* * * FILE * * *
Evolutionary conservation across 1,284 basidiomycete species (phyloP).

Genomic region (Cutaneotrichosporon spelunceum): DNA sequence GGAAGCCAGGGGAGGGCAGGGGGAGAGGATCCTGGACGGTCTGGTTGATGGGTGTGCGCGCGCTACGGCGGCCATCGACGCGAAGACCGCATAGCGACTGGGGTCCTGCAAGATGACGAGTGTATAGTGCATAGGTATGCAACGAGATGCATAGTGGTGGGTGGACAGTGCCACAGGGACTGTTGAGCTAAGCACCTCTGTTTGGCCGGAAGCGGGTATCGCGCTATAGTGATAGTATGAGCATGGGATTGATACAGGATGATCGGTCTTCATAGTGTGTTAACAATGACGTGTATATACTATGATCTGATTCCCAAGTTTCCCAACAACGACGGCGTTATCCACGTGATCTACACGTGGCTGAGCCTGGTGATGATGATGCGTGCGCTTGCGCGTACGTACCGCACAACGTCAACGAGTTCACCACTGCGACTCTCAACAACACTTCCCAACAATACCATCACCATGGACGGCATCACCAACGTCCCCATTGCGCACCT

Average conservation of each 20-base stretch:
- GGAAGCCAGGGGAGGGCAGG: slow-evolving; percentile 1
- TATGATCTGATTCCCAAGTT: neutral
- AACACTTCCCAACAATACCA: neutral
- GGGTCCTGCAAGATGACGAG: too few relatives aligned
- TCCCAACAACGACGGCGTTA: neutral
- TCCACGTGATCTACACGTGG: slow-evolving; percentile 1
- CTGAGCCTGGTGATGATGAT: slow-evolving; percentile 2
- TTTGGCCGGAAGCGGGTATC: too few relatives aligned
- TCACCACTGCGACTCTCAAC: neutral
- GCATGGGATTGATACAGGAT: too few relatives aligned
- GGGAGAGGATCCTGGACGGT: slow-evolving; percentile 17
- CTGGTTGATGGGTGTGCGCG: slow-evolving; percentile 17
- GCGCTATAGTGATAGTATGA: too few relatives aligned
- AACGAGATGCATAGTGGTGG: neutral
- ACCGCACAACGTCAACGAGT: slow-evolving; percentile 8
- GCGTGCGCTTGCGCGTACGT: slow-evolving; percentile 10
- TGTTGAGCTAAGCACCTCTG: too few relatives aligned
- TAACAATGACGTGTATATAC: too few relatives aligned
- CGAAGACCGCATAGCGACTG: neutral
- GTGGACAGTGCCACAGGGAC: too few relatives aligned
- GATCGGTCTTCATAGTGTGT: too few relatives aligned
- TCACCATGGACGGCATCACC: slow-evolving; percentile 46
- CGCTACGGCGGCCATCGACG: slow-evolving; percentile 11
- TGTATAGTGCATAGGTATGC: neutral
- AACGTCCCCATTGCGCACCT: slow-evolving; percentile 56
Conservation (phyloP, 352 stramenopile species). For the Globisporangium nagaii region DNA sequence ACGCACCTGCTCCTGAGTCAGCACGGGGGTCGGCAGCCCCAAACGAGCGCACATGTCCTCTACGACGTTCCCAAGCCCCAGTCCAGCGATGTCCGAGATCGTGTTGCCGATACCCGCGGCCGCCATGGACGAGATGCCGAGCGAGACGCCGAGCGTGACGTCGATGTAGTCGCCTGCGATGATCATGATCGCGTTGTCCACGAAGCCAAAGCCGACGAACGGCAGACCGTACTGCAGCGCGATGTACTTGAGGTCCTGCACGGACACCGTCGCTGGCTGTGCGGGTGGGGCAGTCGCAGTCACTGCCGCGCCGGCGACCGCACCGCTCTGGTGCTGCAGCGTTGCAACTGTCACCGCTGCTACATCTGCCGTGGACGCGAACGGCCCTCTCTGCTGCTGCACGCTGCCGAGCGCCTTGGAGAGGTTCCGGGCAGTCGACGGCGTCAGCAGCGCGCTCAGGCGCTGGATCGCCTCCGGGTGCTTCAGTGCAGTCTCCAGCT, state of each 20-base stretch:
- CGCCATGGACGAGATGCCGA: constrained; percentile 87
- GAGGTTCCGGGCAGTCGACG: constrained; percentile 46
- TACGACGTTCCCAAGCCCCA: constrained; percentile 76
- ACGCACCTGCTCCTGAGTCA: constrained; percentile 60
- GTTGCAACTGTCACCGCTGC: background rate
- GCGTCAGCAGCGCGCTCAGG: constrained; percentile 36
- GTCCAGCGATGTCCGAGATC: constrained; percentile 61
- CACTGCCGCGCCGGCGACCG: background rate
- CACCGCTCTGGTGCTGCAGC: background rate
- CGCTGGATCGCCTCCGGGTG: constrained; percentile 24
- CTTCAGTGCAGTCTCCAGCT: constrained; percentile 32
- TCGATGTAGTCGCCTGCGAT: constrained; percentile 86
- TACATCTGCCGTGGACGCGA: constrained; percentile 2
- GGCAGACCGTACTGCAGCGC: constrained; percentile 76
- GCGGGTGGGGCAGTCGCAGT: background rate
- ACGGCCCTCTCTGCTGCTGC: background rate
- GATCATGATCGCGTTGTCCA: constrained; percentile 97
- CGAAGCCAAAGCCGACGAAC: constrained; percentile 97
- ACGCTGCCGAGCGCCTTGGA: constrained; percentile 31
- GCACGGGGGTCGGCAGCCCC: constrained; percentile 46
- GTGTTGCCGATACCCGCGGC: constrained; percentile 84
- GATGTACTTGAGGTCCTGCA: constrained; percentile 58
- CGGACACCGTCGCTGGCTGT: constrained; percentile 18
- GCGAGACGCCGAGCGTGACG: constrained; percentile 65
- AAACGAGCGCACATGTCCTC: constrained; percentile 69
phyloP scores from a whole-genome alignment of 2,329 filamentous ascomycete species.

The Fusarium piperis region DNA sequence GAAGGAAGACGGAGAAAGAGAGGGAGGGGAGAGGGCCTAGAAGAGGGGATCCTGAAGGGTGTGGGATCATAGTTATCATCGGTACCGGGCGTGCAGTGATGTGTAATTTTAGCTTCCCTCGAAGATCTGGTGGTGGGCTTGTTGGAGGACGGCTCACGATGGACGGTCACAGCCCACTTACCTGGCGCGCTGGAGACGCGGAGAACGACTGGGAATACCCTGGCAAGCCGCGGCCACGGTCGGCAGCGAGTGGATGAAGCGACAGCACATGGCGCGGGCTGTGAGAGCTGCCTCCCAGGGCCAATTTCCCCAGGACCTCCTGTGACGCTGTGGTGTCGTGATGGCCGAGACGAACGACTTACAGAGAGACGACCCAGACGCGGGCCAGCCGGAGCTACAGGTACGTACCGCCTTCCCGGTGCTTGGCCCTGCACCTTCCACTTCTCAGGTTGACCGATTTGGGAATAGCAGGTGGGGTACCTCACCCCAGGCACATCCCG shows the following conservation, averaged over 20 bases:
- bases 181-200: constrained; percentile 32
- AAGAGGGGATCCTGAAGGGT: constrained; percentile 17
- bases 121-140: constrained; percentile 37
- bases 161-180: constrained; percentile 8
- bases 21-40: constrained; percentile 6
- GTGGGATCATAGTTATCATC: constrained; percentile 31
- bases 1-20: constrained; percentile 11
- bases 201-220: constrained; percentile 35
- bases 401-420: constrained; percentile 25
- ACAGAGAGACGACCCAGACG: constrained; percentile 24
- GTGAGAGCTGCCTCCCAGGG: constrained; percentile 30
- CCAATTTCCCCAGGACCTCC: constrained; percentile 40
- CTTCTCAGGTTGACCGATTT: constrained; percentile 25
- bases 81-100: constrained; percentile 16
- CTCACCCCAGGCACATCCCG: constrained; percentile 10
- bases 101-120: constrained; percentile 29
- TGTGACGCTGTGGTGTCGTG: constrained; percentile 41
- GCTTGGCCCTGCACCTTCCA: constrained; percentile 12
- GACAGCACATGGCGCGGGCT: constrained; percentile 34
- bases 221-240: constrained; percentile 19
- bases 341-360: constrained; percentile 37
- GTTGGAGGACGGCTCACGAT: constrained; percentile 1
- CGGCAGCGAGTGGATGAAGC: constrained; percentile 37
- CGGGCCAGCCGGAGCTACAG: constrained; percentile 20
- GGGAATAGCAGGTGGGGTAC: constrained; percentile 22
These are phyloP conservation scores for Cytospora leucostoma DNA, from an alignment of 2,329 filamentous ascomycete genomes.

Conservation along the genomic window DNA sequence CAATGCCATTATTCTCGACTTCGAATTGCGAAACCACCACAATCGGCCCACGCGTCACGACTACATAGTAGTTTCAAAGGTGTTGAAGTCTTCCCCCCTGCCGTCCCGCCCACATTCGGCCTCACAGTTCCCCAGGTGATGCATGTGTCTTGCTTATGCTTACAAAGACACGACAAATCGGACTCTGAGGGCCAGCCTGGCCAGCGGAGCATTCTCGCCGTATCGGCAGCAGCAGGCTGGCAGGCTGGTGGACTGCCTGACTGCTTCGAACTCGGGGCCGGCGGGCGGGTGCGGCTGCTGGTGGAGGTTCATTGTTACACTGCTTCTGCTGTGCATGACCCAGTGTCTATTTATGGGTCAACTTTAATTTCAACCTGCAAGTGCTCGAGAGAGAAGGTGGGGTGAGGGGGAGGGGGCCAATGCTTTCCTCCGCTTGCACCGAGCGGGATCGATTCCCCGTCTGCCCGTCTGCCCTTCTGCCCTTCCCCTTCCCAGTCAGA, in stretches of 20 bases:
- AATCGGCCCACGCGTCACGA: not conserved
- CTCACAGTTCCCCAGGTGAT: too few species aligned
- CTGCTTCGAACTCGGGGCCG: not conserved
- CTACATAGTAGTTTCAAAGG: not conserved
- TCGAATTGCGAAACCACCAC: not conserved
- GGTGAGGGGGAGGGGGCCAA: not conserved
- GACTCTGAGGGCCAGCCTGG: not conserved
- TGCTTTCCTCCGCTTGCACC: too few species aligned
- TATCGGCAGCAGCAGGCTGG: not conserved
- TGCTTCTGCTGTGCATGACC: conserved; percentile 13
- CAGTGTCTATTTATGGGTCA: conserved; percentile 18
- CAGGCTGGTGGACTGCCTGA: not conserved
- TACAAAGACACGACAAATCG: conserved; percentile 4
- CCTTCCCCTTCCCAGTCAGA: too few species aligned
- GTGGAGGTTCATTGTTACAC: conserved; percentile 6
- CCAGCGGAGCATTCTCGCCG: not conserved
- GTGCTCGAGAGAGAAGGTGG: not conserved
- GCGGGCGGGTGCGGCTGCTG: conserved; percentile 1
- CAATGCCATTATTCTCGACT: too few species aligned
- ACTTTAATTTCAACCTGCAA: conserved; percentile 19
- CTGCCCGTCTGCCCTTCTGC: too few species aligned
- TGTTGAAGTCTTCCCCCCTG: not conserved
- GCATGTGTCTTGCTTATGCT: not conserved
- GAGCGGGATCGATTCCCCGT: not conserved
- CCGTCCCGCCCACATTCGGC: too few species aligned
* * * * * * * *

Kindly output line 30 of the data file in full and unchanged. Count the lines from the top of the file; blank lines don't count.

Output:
- CGCCATGGACGAGATGCCGA: constrained; percentile 87